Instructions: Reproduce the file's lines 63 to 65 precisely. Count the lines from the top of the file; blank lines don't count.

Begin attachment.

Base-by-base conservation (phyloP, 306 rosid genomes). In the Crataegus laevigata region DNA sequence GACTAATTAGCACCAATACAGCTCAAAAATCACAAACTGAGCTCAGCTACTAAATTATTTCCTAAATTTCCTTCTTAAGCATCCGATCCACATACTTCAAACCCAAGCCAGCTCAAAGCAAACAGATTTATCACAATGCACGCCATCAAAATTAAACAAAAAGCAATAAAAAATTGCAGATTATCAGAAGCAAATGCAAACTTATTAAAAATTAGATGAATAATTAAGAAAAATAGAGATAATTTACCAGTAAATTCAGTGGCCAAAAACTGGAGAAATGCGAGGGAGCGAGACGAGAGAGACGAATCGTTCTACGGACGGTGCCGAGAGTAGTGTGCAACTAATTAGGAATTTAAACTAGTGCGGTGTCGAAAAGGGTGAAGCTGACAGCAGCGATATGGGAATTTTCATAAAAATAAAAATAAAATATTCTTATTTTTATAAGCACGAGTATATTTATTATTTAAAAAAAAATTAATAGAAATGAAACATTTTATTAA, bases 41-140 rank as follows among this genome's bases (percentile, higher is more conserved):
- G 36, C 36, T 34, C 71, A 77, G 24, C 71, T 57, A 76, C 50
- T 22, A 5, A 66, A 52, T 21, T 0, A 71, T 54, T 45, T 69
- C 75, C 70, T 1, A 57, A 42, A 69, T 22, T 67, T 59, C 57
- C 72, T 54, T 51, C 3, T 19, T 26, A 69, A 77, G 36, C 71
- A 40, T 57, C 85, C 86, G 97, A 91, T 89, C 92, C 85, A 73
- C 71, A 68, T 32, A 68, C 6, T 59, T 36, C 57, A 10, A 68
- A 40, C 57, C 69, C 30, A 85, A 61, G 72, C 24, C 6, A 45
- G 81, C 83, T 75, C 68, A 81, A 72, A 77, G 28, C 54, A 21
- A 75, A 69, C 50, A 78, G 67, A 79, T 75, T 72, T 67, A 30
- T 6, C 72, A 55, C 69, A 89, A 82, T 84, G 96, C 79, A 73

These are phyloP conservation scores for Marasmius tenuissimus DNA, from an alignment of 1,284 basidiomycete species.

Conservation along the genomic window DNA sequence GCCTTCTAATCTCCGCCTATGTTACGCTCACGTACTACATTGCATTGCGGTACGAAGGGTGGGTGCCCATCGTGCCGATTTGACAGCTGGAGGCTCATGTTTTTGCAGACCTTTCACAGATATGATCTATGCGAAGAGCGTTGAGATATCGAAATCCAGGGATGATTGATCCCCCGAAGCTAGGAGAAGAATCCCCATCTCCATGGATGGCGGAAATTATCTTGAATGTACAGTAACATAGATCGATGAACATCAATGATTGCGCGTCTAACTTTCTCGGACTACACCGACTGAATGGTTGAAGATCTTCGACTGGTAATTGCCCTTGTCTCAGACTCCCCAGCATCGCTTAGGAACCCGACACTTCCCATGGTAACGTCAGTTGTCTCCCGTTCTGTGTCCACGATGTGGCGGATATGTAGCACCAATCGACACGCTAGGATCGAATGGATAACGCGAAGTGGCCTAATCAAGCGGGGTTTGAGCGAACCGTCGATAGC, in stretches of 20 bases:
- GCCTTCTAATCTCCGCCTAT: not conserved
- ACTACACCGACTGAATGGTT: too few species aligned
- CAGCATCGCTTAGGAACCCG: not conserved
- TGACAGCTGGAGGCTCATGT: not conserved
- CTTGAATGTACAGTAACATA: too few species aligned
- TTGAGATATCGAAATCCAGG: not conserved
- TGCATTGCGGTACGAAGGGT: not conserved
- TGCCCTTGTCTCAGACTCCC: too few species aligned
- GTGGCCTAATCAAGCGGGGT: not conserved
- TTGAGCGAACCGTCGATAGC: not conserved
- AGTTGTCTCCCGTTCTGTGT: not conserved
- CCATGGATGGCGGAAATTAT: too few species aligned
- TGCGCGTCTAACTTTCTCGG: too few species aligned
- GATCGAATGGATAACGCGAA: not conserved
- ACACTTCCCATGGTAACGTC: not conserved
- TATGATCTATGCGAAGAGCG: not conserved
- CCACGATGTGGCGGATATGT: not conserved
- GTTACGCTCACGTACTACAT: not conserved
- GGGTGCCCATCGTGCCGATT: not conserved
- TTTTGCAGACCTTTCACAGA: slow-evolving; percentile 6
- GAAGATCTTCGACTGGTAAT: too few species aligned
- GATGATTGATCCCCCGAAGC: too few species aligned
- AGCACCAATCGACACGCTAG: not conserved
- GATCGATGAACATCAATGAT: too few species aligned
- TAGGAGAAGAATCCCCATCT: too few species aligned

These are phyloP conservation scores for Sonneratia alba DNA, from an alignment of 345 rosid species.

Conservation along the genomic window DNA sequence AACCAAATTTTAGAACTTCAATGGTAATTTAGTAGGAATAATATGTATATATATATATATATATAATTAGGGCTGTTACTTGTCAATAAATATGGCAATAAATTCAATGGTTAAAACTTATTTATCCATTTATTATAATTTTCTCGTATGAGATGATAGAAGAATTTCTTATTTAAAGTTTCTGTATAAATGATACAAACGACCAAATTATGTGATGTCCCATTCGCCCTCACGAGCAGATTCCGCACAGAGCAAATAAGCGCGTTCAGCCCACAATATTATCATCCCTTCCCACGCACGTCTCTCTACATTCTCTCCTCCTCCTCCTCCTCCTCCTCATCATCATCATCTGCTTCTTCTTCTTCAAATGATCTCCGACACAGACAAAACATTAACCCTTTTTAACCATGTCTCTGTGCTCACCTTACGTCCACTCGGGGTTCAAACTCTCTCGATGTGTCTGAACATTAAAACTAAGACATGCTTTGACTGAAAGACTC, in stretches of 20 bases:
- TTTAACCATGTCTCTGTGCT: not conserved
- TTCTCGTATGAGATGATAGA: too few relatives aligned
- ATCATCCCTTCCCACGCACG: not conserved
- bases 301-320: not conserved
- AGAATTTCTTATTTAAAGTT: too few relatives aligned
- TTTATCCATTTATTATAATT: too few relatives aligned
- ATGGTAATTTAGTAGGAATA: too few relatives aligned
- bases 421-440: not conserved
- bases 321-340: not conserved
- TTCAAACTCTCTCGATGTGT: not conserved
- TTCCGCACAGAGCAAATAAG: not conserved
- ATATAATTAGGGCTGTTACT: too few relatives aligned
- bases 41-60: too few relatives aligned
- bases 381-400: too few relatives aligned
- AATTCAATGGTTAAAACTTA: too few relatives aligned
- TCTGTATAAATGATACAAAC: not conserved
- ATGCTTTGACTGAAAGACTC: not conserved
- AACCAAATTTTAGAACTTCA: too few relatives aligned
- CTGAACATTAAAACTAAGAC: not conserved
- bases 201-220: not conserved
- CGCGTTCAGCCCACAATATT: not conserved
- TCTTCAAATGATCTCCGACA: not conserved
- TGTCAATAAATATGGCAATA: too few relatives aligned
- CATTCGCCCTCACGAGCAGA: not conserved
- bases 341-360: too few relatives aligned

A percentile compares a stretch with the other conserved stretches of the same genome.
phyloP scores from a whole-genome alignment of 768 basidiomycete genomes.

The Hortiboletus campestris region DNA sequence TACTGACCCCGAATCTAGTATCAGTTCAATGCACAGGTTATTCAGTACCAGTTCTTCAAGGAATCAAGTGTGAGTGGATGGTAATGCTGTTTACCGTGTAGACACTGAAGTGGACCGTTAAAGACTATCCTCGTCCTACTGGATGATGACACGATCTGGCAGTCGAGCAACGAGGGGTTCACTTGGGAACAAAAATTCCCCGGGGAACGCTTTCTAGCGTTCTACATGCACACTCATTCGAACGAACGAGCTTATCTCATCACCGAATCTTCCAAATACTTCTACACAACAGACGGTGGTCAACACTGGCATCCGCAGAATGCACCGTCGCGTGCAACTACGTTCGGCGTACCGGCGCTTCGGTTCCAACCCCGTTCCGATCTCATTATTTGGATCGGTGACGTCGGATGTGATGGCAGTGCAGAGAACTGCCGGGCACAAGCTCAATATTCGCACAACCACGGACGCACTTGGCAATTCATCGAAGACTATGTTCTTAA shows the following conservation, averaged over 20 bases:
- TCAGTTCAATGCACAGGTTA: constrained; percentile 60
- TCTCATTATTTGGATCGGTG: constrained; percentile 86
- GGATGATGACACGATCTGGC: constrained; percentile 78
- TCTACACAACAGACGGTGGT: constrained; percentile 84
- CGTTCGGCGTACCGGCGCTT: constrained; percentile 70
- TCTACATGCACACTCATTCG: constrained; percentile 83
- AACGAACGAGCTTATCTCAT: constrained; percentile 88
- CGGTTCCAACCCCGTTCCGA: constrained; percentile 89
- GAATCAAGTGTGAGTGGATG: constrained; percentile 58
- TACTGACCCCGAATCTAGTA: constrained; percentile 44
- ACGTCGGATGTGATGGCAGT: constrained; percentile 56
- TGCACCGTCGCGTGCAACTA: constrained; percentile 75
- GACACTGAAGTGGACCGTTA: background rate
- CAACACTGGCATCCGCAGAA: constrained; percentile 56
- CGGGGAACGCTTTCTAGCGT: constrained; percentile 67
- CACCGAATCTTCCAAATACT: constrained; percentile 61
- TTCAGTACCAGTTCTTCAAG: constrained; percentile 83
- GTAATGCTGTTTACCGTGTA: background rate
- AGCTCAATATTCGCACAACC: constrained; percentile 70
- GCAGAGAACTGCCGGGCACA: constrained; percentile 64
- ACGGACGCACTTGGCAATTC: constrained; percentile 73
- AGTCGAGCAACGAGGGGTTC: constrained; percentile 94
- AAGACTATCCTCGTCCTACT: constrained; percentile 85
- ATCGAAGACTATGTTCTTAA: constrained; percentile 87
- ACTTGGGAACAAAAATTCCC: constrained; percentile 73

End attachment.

- TGTCAATAAATATGGCAATA: too few relatives aligned
- CATTCGCCCTCACGAGCAGA: not conserved
- bases 341-360: too few relatives aligned